You hear that term a lot when browsing the paranormal online community. Its a term that decries proof positive of the paranormal in many groups, but the issue arises over the nature of such evidence… and in fact, the nature of what ‘evidence’ is itself.
So let’s have a look at the term ‘evidence’ and what it actually means. As a noun, the Oxford English Dictionary defines the term as: “…the available body of facts or information indicating whether a belief or proposition is true or valid.” In law, evidence is split between demonstrative evidence, documentary evidence, testimonial evidence and real evidence. Demonstrative evidence involves the showing of evidence that illustrates a proposal or theory, such as photographs of events, injuries etc or representations of collated data. Documentary evidence, as you may imagine, takes the form of documentation that illustrates a proposal or theory. Testimonial evidence involves the oral telling of information that illustrates a proposal or theory. Real evidence involves material evidence such as an object, tape recording, photograph etc that proves without a doubt a proposal or theory.
In science, evidence is used to either support or disprove a scientific theory or hypothesis. This evidence is expected to be demonstrable through the Scientific Method and is expected to be backed up by empirical data.
So is there a difference between proof and evidence?
Yes there is, and a big difference. This is something that has been pointed out by OWNE investigator Lee Munro on a number of occasions, who argues that for the most part due to the methodologies used (or lack thereof) by most groups the term ‘proof’ is a highly misused term.
In standard speech, ‘proof’ is something undisputable – a fact. Something that is undeniable and absolute. Evidence provides data toward either supporting or disputing a theory or hypothesis. Evidence is not proof, and proof is not evidence. The terms are not interchangeable, but within most of the paranormal community they have become so.
So how often do we see a paranormal group’s website or social media feed stating ‘Proof of the Paranormal!’ Usually, this ‘proof’ is a badly recorded sound clip, a light anomaly on video or still, or even better the face or the figure in the fuzzy/blurred image. Based upon the definition above, is this proof?
At most, such things would be evidence to support a theory or hypothesis, but in most cases the only theory or hypothesis put forward by paranormal/ghost hunting groups is that the afterlife exists.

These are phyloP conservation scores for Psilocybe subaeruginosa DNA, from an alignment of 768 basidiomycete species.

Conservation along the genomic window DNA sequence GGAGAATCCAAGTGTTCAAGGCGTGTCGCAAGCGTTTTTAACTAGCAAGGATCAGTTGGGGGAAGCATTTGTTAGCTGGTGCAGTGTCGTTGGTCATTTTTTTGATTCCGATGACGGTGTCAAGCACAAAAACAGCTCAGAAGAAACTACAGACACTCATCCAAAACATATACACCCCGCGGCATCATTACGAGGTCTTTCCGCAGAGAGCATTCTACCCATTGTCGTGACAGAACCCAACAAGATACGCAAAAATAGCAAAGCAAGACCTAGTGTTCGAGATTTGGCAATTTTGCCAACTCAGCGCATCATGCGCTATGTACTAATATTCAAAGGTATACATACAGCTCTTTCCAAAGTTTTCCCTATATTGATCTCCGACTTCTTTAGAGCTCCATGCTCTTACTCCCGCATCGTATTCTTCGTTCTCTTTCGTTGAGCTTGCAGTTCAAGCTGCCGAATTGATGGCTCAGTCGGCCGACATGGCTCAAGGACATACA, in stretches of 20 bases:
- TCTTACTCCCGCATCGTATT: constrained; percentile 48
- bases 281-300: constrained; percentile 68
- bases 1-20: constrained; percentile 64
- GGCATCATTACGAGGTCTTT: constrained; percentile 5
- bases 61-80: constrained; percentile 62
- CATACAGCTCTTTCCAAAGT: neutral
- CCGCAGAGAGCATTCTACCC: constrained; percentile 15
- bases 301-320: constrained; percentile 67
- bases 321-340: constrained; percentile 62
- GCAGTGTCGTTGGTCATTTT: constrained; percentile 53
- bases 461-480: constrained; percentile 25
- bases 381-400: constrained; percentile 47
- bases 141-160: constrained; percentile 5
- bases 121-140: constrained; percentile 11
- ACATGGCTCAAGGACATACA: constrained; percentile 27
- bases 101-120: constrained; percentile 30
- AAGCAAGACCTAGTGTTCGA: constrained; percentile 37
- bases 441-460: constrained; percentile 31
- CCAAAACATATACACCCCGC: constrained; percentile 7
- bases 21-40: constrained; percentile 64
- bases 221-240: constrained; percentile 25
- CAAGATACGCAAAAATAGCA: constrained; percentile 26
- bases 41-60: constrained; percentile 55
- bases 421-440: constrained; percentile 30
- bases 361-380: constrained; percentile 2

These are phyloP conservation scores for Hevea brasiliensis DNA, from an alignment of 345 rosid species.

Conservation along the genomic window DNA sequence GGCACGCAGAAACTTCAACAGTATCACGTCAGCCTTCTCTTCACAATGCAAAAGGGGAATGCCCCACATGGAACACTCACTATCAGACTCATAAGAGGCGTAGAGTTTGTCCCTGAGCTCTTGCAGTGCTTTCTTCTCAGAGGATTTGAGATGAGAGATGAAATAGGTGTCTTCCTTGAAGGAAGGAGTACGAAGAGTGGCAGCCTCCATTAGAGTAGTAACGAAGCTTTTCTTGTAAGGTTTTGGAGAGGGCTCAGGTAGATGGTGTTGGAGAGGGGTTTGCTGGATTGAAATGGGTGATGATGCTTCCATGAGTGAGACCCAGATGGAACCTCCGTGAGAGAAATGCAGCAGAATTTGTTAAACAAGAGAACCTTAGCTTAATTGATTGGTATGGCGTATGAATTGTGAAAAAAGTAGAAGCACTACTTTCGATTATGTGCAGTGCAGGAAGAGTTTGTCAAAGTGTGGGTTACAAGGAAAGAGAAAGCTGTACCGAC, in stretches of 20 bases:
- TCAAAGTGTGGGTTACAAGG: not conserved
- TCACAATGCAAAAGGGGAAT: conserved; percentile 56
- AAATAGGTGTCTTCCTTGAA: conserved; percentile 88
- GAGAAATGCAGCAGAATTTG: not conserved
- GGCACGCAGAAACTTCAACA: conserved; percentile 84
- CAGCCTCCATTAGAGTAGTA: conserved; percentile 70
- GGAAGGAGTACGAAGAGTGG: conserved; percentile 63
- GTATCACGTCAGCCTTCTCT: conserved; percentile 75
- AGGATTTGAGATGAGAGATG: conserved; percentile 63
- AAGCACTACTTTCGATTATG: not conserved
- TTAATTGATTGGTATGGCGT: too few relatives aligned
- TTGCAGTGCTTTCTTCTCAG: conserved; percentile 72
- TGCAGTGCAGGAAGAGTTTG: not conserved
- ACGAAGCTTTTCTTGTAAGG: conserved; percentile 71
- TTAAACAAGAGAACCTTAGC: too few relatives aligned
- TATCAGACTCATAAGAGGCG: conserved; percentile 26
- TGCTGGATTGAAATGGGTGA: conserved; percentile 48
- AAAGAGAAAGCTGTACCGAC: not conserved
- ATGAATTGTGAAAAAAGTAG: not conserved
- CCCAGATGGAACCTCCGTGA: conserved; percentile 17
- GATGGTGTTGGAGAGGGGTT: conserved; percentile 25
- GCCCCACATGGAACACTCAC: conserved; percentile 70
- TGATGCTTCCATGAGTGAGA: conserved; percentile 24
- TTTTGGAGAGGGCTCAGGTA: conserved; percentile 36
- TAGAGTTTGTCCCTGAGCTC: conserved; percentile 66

So looking at this objectively, can the ‘evidence’ captured by most groups even be classed as such, as how does a light anomaly (for example) or an audio recording (most of the time not filtered for external/contaminating frequencies) support or dispute the theory of an afterlife?
So in a field of study, where for the most part little study actually takes place, and research is replaced by adrenalin-based ‘ghost hunting’, can ‘we‘ ever claim evidence or proof, when most in the field do not know how to classify or use either.
The only way to move forward in this is for groups (that wish to be taken seriously) to utilise the Scientific Method in their studies, experiments and fieldwork…. to formulate theories and hypotheses and to gather empirical evidence to gather data to support or reject said theories or hypotheses. This will require a lot of work for the majority of groups – those who wish to class themselves as true investigators (not just ‘in it’ for the fun and entertainment) will need to steep themselves in study, dissect the phenomena they wish to investigate and work out experiments to truly gather data toward questions that need answering – by this, I mean break down elements that can be studied. Do certain phenomena produce temperature fluctuations? Can orbs be created by dust?
By now, a lot of the ghost hunting community will have stopped reading. This way – the way to gather evidence is a tough one. It takes hard work, time and some researchers will go their lifetimes without actually recording evidence. The path to recording evidence of a paranormal phenomenon doesn’t lie in fear of the dark. It doesn’t lie in charging a couple of dozen people a small fortune to go on a night’s ghost hunting. It lies in hard work, knowledge of the tools you’re using, knowledge of the environment and the willingness to ask the right questions and find a way to gather evidence to support or reject that question. Don’t ever be afraid to admit you’re wrong.
So a challenge to you, next time you read the headline ‘Proof the paranormal exists’: question it. Don’t just accept the fact – question question question!
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